When Art Carlson started his internet radio program, "Art's Place," he wanted to create a "soap box" to voice his "opinions from a different perspective."
Now, two years later, former Colorado Senate President John Andrews cites Art's Place as one reason he's endorsed Carlson in his GOP primary race against John Lyons to face off against Democrat Nancy Todd to represent Senate District 28.
"His radio show has networked him to leading conservatives across the state," Andrews told me, adding that he has "a lot of regard for Carlson's grit and gumption" and that Carlson is "a well-anchored conservative."
"He'll never quit on promises he's made," said Andrews.
When a guy like Andrews is impressed with Carlson for never quitting, it means a lot. Andrews is a guy who "positively" hates lunch, he says, because it's a distraction from his "Niagara productivity." (I thought he said Viagra productivity, but he confirmed that he said Niagara, as in Niagara Falls.)
Carlson, who lost in the GOP primary for a House seat in 2010, told me he's "always been interested in politics, but I didn't get involved until about four years ago."
"I got tired of yelling at the TV and decided to try to do something," he said.
He says Colorado Sen. Shawn Mitchell and Rep. Chris Holbert "really helped me out and encouraged me and got me pointed in the right direction."
In terms of specific issues, Carlson is a serious conservative, as you'd expect with guys like Andrews, Mitchell and Holbert behind him.
He says, for example, he signed the Colorado Union of Taxpayers tax-cut pledge over two years ago.
Carlson's opponent, Lyons, promised to do so during a March 20 interview on KLZ's Grassroots Radio Colorado:
Host Jason Worley: Have you signed the Taxpayer's Bill of Rights Pledge?
Lyons: Not yet.
Worley: Are you planning to?
Lyons is not yet listed as a pledge signer on the CUT website, but Carlson prefers to discuss his own plans and positions.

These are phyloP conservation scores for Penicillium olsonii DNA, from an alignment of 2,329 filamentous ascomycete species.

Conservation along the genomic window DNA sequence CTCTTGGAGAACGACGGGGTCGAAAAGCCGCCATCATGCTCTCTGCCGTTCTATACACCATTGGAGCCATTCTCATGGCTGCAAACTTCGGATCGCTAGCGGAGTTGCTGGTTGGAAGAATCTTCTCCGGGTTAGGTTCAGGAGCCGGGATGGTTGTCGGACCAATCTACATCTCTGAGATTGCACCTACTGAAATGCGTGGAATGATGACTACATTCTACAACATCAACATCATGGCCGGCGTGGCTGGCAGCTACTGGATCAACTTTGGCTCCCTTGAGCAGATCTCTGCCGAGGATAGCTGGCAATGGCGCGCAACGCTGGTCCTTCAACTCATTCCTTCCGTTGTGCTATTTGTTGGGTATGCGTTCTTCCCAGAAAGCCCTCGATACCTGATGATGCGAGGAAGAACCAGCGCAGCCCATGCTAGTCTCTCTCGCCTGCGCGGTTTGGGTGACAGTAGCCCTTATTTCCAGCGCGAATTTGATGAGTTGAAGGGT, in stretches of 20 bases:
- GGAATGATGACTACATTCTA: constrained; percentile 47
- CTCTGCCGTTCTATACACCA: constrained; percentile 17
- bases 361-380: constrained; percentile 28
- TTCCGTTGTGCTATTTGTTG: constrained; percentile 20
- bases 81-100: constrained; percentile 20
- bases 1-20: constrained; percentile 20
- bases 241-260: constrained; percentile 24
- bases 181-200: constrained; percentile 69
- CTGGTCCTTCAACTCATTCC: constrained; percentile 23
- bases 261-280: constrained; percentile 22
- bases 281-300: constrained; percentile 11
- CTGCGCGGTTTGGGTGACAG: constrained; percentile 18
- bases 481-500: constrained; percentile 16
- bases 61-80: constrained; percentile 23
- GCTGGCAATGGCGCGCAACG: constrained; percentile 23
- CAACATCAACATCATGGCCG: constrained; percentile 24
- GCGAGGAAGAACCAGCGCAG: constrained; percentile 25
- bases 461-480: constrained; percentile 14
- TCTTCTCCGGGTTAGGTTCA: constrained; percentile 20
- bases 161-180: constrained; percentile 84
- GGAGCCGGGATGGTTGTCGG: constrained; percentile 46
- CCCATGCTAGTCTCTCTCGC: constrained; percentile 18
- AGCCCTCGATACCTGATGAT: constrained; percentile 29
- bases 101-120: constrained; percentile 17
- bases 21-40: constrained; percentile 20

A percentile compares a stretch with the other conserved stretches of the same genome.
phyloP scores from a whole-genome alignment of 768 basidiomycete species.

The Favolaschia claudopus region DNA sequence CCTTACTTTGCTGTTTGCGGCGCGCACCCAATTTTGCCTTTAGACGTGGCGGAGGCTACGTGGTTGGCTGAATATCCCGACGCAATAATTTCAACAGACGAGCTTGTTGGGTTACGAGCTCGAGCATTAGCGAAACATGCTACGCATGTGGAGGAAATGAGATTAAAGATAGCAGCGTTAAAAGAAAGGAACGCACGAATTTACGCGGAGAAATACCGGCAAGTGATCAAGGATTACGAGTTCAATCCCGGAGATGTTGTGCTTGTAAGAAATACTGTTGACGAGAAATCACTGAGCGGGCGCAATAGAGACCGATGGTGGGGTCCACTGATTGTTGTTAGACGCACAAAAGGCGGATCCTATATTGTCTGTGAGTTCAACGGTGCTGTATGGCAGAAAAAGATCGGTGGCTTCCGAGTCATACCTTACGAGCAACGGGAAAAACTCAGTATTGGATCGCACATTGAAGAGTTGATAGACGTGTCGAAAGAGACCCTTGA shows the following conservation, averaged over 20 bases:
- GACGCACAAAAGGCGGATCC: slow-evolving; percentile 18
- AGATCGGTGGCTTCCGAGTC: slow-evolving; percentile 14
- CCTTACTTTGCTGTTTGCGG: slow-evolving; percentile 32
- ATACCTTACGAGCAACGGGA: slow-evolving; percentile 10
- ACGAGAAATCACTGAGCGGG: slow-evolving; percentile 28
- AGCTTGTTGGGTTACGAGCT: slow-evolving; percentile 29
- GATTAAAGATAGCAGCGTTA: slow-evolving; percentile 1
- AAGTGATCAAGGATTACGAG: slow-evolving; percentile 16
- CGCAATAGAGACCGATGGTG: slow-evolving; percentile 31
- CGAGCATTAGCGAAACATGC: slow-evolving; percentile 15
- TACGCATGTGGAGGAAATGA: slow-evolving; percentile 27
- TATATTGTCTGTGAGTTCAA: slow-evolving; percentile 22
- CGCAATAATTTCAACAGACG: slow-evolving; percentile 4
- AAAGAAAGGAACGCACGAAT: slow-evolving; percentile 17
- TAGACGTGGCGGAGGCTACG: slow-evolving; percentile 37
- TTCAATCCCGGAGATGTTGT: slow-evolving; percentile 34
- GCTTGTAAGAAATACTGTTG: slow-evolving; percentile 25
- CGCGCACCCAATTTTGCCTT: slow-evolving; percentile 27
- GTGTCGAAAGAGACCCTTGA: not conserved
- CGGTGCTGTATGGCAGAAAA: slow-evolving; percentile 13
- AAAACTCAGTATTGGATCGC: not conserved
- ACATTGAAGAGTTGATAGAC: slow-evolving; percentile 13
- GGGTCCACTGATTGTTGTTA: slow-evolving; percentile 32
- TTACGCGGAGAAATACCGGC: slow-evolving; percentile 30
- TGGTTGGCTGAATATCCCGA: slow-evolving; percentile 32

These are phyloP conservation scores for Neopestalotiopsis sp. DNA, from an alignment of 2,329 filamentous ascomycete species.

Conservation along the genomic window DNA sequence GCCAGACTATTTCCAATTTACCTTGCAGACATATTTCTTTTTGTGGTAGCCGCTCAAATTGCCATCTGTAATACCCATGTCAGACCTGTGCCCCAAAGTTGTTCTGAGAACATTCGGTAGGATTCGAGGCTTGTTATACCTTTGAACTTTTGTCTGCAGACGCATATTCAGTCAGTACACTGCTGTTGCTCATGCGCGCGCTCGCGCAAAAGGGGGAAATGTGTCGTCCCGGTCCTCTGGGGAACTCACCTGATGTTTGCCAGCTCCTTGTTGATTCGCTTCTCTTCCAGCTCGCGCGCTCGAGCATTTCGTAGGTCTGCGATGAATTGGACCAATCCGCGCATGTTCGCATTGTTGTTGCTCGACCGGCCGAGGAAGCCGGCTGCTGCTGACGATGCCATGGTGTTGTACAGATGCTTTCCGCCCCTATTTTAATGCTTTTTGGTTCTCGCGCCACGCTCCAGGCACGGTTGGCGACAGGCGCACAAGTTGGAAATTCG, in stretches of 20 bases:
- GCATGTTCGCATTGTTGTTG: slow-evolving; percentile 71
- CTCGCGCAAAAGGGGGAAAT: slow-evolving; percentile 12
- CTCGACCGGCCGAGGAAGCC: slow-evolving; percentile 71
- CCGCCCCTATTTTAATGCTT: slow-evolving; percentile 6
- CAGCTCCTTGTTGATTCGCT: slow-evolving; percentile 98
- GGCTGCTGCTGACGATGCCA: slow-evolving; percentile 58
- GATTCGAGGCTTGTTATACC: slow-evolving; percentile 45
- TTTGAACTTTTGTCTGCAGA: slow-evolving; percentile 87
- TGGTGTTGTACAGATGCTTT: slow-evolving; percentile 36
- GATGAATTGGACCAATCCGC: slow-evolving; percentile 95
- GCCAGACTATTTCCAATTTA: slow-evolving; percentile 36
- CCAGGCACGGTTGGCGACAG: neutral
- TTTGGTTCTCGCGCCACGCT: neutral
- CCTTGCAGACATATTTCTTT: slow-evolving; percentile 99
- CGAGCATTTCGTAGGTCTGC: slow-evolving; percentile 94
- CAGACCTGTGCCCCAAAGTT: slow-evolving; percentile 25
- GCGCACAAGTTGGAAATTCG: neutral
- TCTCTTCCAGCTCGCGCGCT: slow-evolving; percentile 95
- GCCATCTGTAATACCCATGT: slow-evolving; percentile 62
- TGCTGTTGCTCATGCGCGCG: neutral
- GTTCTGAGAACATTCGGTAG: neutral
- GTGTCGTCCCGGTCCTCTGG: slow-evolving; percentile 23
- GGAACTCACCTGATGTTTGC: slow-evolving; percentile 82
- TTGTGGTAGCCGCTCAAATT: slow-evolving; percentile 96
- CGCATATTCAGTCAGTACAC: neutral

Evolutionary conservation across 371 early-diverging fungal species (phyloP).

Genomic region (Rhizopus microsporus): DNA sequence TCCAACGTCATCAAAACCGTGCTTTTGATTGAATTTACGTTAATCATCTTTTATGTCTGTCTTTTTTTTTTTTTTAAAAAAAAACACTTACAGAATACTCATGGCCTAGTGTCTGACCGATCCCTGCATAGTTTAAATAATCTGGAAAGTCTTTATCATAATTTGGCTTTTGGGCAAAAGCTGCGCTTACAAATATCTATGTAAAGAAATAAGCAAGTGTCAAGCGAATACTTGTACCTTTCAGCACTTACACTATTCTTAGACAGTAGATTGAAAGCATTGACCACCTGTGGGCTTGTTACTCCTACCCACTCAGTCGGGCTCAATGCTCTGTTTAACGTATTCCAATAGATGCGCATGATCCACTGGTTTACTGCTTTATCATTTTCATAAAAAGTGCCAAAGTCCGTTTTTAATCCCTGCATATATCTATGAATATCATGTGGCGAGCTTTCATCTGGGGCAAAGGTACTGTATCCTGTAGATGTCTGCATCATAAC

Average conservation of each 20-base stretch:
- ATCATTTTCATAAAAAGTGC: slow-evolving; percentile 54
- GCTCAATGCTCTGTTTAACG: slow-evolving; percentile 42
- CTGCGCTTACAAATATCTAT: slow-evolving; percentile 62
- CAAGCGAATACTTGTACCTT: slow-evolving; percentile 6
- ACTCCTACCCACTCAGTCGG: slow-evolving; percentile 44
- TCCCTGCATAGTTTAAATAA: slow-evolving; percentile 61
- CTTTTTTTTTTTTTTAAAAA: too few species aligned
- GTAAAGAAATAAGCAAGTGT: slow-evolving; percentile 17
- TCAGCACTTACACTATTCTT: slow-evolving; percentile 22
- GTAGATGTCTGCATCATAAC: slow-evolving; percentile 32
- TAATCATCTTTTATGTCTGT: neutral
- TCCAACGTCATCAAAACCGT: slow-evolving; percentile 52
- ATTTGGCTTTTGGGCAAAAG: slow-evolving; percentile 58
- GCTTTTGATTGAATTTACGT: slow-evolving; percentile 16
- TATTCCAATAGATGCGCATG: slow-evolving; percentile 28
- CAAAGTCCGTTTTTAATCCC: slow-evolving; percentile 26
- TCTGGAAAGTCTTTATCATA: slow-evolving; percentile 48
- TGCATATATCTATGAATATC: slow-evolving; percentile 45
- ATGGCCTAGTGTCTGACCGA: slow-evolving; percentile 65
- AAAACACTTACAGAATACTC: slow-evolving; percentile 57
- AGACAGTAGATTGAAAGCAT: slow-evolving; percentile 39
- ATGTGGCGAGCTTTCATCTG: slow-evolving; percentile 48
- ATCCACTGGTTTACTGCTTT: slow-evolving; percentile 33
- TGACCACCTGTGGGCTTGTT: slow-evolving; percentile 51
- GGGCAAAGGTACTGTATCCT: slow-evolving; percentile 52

He tells me during our phone conversation that he's a Little Person and he has disability called Arthrogryposis, a non-progressive muscle and bone disorder.
I asked him why he told me this. "I don't think it matters," he said. "But when I go out to meet people, they go hmm, but once they get to know me, that goes away."
Also, he says, "it gives people an idea that I know something about the health care system too."
Does that mean he supports Obamacare?
"No," he replies.
Carlson currently works at Rocky Mountain Orthodontics, but he's also made a living as a stand-up comedian.
"I went into it after college 20 years ago," he says, explaining that he performed regularly in local clubs. "I got to travel around the world and entertain our troops in Japan and South Korea. That was the high point in my stand-up career."
His entertainment background adds a sort of dry poise to his Art's Place interviews, where guests have included U.S. Rep. Mike Coffman, Colorado Rep. Robert Ramirez, and others.
He's not sure he can continue the radio show during his campaign.
"I'm going to see how it goes," he said. "Campaigning takes a lot of time. Right now I'm evaluating whether I should do another month or two of Art's Place in addition to full-time campaigning."